It hasn’t been the smoothest homecoming for Joey Roach.
The catcher returned from Georgia State to play for the Holly Springs Salamanders (20-19) this summer, but he’s been mired in a statistical slump for most of the season.
Roach, a rising senior, isn’t accustomed to this kind of failure, though. The competitive side of him wanted to come home and lead the way. Instead, he’s been given a lesson in adversity that he hasn’t had while starring in college.
“I’ve always wanted to be the best that I can be,” Roach said. “Being second-best usually doesn’t sit right with me.”
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Roach hates losing, yet he’s lived his whole life as a runner-up.
On August 27, 1993, Joey was born, but twin brother Mike beat him to the punch by 10 minutes.
Since then, Joey’s been competing – with Mike, with others, even with himself.
“With everything we did, there was always competition,” Mike said. “Even with eating, whoever ate the most and the fastest always won.”
They devised the “Error Game.” Their father, Jim, would stand on one side of the backyard and hit pop ups to the two Roach boys, and they’d alternate fielding and throwing it back. Whoever made fewer mistakes won the game.
Mike won the bulk of the competitions, but that never stopped Joey.
It wasn’t just eating: Who had the best grades? Who could catch the biggest fish? Who dominated the basketball court? And of course, there was baseball.
At Holly Springs High, Joey became a three-sport athlete and excelled at each of them.
The twins led the football team on offense with Mike (quarterback) throwing to Joey (wide receiver). Joey made all-conference as a defensive back twice.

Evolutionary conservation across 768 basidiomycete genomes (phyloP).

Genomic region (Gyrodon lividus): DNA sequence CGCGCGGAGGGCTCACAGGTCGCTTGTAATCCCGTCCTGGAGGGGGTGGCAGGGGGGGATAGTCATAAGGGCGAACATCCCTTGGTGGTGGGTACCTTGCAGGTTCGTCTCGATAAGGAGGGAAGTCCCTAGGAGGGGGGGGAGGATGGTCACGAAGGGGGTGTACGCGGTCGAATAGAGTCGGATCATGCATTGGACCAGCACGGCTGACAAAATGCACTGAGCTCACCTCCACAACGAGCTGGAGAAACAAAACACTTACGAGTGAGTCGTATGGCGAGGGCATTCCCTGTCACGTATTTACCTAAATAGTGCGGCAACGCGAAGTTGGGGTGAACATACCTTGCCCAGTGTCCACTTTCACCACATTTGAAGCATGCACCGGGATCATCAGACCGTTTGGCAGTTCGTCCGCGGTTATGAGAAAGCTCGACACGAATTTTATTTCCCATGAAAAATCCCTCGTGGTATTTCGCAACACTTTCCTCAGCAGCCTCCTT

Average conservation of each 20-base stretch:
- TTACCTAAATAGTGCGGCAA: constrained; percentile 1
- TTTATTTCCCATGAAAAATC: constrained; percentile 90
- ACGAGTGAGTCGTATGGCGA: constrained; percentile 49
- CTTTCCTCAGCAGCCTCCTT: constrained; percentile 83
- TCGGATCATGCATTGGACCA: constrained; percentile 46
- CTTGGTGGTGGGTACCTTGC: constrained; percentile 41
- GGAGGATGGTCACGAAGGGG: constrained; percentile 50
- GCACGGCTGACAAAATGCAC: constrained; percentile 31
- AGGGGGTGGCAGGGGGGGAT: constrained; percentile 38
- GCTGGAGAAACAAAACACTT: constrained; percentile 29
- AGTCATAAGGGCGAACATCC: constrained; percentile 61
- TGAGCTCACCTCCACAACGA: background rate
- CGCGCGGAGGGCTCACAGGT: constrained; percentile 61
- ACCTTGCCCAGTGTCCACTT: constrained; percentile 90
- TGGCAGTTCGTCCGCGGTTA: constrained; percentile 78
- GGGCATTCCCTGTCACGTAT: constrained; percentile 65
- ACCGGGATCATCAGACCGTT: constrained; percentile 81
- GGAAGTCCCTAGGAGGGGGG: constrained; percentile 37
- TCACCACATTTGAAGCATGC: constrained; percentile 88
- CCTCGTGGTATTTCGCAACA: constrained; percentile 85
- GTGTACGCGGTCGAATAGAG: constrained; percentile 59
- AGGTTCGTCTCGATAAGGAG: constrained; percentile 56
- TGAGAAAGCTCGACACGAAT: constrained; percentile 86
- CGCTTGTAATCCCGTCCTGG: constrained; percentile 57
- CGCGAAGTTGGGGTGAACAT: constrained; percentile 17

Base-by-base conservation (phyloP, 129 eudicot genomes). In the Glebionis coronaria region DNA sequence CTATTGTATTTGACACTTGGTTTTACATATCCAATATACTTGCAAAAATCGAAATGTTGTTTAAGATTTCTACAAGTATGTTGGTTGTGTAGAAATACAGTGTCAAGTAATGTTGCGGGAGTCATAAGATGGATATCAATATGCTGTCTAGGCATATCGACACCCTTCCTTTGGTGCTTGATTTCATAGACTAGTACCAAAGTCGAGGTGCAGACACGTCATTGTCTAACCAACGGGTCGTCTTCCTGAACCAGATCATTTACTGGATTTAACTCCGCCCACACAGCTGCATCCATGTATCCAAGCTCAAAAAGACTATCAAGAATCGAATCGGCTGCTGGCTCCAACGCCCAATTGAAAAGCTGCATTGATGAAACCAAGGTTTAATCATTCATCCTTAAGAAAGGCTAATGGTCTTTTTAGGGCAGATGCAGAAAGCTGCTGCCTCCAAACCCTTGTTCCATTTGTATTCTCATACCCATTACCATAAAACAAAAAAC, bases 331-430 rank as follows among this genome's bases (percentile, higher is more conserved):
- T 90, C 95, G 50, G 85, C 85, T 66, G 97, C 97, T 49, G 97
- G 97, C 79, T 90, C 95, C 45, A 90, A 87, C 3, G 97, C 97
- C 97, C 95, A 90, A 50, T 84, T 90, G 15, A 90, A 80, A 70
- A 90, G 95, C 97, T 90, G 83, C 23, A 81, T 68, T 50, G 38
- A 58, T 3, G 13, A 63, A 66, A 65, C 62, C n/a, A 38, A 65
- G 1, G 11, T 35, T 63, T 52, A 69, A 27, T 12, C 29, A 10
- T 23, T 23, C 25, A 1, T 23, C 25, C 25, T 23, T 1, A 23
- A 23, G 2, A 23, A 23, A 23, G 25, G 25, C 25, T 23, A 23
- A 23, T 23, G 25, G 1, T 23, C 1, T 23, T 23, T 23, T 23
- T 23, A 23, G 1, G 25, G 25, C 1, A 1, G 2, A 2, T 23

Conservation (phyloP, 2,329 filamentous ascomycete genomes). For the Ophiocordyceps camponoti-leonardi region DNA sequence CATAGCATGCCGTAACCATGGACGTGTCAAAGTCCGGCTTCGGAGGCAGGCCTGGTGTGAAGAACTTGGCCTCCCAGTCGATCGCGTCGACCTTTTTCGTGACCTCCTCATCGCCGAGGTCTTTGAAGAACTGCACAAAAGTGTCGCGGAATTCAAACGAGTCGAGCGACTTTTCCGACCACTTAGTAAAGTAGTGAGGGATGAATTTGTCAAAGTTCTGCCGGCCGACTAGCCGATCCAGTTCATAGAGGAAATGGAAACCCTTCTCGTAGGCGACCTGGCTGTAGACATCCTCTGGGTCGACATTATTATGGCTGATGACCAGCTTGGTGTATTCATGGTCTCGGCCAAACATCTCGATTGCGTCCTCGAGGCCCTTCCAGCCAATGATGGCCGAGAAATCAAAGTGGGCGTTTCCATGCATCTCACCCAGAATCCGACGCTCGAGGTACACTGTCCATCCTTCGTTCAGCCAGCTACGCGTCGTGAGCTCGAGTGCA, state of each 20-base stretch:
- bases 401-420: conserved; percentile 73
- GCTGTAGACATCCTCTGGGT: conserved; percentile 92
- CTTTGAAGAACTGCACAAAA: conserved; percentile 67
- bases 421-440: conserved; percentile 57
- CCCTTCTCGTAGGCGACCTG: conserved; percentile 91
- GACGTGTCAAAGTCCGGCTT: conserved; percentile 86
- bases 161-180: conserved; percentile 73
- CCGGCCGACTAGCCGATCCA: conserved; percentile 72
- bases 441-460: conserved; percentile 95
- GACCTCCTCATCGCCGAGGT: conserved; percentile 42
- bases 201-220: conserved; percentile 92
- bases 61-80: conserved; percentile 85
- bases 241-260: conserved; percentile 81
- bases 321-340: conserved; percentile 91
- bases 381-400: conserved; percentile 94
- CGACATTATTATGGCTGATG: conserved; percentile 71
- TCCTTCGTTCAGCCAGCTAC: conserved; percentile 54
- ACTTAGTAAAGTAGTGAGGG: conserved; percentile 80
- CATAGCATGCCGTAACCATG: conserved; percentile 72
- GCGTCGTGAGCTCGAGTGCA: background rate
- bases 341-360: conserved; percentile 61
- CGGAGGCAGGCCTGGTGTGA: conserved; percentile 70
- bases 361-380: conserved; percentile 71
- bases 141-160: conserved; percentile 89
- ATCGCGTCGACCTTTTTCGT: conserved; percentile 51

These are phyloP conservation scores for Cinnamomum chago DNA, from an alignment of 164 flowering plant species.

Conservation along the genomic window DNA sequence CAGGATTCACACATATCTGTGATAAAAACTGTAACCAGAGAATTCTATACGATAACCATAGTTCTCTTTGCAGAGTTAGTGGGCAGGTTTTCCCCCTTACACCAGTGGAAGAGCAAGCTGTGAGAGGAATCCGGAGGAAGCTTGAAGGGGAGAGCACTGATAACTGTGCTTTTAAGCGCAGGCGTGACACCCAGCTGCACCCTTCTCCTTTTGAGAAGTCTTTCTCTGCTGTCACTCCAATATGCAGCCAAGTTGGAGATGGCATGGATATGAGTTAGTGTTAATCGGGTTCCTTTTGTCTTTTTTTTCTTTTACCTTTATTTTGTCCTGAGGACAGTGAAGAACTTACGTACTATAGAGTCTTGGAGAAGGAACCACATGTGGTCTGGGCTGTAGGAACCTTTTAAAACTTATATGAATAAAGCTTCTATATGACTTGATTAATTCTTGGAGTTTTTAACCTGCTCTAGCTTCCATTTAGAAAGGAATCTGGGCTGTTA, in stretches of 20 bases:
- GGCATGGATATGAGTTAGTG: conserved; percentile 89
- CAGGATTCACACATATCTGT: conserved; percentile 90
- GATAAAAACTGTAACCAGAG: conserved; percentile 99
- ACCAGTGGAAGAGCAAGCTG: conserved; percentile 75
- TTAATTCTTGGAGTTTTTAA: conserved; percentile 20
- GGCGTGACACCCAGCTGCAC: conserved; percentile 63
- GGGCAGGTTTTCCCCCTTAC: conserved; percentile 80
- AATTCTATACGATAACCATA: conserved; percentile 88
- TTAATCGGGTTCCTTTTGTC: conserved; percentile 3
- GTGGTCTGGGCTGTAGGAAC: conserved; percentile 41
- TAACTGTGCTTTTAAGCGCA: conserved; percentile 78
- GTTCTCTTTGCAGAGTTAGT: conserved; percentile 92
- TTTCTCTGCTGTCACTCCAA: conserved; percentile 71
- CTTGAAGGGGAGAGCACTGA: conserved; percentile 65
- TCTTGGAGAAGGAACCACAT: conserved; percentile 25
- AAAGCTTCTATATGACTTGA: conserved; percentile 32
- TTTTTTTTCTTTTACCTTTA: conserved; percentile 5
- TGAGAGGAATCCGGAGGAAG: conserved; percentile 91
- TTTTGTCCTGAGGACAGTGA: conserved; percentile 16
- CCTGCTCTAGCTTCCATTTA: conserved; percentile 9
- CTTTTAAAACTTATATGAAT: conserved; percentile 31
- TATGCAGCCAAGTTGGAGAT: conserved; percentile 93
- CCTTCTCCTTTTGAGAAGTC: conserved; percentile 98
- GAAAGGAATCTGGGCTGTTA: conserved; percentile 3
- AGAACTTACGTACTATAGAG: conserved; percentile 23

In the winter, Joey wrestled, just like his father did in high school.
During the 2011 baseball season, the twins helped the Golden Hawks win the state championship as juniors. Mike played third base and designated hitter, while Joey caught. Chicago White Sox pitcher Carlos Rodon also played on that team.
“I wouldn’t change any of my memories for anything,” Joey said.
After high school, Roach joined Georgia State, playing Division I baseball in the Sun Belt Conference.
“Going down to Georgia was going to be a different experience than growing up in Holly Springs,” Roach said. “I was kind of looking forward to that and having something new.”
It was a new setting and heightened level of competition, but Roach’s success in high school followed him to college.
He made the all-rookie team his first year and first-team All-Sun Belt the subsequent two years. Roach, a career .300 hitter and .980 fielder, also received attention nationally as a semifinalist for the Johnny Bench Award recognizing the nation’s top catcher.
Despite the intense time commitment required of a student-athlete, Roach found a way to perform on the diamond while maintaining a 3.92 GPA through three years.
“Having a strong work ethic has been one of the driving factors that has led me to be able to play college baseball and be able to play in the CPL,” Roach said.
Roach talks up Holly Springs. He loves his hometown.
The great high school athlete back from college was eager to show off his improved skills with the Salamanders. He lives five minutes away from North Main Athletic Complex, where he can get his mom’s ribs, mac and cheese and baked beans.
Ever since Roach learned about the CPL coming to Holly Springs, he wanted to play for the Salamanders and he got his chance.
“I feel like everybody’s rooting for me,” Roach said. “(The fans) are just very supportive.”
Roach’s season started off with a bang. In the Salamanders’ home opener, Roach hit a two-run homer on his first pitch, scoring the team’s first runs at home ever. The right fielder looked like he was going to make a leaping catch at the wall, but it hit the glove and went over.
“That might be my No. 1 baseball moment,” Roach said.
But those bright spots haven’t come around as often, as Roach has struggled.
He’s hitting right at the “Mendoza line” at .200, which is 12th among regular Salamanders batters, though Roach owns a respectable .324 on-base percentage.
“The average isn’t showing it, but he’s been putting the bat on the ball,” coach Andrew Ciencin said. “He looks good at the plate.”
Roach’s return to Holly Springs isn’t entirely a Cinderella story. But don’t worry about him. He has a whole town behind him.